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China's solar disaster

The recent Solyndra debacle involving U.S government subsidies towards a now bankrupt solar energy startup has dominated headlines in the U.S. But China is facing a more serious solar crisis.

After four days of protests at the Jinko Solar Holding, an NYSE listed company based out of Haining, Chinese officials have shut down the plant and apologized to citizens over  alleged dumping of toxic waste into the local river. The protests come after a large number of fish deaths from what are perceived to be high levels of fluoride in the water. The Los Angeles Times' Jonathan Kaiman reports:

The decision is an indication of the growing power of environmental protesters to sway government policy in China. As many as 500 villagers participated in the protests near Haining, an industrial city of 640,000 in coastal Zhejiang province.

The plant's operator, JinkoSolar, a
New York Stock Exchange-listed company, issued a public apology Monday.

"We cannot shirk responsibility for the legal consequences which have come from management slips," Jing Zhaohui, a company representative, said at a news conference.

Company officials are claiming that recent rainfall, and poor containment of solid waste at the factory contributed to runoff which fed into the river system. While there have been no human casualties as of yet, much of the toxins that killed the animals, including lead, are linked to human  neurological conditions as well. Jinko's shares also took a hit today from the news, declining by nearly 10 percent in today's trading.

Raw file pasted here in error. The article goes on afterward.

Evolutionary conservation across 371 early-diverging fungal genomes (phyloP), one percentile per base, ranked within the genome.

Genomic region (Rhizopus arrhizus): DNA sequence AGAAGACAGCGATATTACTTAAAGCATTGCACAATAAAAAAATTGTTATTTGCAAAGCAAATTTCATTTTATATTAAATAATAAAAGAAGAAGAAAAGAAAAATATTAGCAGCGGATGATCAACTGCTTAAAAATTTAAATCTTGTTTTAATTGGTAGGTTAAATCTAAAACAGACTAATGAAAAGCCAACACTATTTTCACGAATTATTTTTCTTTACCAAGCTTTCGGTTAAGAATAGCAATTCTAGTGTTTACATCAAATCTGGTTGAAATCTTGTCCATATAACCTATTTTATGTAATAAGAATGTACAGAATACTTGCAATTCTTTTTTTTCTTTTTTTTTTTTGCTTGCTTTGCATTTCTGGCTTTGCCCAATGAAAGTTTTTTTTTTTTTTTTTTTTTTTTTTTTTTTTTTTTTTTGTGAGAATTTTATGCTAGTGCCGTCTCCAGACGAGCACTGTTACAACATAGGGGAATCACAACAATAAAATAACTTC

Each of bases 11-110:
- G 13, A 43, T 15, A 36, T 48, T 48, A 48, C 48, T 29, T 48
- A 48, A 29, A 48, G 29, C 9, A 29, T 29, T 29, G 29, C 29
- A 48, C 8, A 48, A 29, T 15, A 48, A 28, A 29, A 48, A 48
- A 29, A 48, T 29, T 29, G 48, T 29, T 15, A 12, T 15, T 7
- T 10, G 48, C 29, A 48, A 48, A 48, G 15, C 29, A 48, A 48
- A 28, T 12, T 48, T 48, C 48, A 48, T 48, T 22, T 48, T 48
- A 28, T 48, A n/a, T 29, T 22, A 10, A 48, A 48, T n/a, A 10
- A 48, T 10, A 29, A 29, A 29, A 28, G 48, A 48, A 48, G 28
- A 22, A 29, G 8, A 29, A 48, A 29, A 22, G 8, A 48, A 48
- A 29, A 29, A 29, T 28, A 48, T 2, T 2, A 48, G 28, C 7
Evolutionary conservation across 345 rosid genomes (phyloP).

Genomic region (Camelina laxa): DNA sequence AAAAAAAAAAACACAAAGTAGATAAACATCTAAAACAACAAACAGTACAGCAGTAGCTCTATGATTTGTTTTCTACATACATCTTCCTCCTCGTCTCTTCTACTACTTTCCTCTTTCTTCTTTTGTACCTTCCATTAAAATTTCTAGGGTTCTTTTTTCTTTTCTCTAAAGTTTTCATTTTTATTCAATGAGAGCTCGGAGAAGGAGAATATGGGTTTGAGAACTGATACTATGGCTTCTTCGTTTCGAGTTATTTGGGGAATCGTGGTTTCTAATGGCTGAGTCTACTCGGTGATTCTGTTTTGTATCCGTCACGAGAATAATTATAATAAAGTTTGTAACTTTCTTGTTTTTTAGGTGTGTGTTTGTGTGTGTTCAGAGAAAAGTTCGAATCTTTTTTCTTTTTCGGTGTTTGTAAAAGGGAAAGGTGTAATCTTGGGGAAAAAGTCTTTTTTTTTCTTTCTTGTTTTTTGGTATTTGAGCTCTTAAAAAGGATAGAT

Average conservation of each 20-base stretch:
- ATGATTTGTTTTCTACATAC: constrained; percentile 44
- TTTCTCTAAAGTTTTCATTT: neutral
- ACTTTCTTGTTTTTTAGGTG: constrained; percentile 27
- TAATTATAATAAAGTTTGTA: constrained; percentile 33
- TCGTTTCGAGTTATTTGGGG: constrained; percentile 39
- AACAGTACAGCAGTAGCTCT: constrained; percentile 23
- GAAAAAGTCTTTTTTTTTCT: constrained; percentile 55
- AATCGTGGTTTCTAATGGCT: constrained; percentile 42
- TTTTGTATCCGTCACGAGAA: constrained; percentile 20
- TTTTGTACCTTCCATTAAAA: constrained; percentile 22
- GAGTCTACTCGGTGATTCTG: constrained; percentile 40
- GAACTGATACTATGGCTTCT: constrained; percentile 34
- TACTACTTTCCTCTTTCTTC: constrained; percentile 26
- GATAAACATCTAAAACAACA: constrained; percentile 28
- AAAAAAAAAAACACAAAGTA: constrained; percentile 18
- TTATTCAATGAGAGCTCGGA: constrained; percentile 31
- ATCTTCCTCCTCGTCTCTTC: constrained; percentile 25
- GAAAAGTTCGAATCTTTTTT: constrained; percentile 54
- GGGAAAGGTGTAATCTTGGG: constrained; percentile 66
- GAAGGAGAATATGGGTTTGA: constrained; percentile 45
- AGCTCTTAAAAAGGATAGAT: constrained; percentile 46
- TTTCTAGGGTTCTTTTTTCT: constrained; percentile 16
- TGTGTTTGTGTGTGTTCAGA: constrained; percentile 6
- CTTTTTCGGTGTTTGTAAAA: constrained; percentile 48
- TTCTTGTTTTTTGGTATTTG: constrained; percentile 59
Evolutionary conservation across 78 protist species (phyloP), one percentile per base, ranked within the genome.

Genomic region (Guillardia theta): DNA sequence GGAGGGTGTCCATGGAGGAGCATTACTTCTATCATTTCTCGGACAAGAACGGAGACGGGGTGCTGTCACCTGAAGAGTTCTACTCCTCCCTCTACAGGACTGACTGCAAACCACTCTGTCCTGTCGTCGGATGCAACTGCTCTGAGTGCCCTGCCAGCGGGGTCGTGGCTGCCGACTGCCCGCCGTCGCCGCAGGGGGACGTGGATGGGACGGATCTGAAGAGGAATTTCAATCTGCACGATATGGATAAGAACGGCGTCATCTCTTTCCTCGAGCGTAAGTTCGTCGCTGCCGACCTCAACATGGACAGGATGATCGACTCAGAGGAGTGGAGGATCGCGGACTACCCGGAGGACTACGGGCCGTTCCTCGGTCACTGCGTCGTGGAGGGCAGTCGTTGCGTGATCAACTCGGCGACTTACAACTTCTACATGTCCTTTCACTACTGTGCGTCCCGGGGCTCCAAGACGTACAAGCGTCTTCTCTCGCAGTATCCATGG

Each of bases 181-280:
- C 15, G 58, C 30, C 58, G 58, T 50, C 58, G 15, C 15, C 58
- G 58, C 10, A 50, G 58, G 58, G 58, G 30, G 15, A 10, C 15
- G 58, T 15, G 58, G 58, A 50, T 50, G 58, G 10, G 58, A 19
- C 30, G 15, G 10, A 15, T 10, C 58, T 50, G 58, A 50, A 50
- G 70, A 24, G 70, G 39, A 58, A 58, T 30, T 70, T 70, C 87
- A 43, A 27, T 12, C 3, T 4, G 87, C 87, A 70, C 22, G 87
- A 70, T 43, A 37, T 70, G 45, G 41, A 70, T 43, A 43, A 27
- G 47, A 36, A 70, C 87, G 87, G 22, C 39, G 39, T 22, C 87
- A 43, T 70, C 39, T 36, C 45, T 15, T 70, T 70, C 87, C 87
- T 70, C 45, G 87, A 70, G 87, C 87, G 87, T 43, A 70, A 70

As the Guardian's Jonathan Watts reported, the clash is also indicative of the types of challenges that China faces as it struggles to move away from a primarily coal-based energy portfolio toward one including cleaner tech. Furthermore, the protest will bring further questions about the extent to which China's support of solar manufacturers can last.

As the AFP noted, China's extensive use of "cheap labor and state support" has bolstered the industry into producing nearly 70 percent of the world's supply. FP's Clyde Prestowitz recentlyfurther into detail on how China's aggressive policies are eating into production from countries including the United States.

Of course, the burgeoning sector isn't going to go very far if clean tech proves prone to toxic accidents. 

SIMON LIM/AFP/Getty Images

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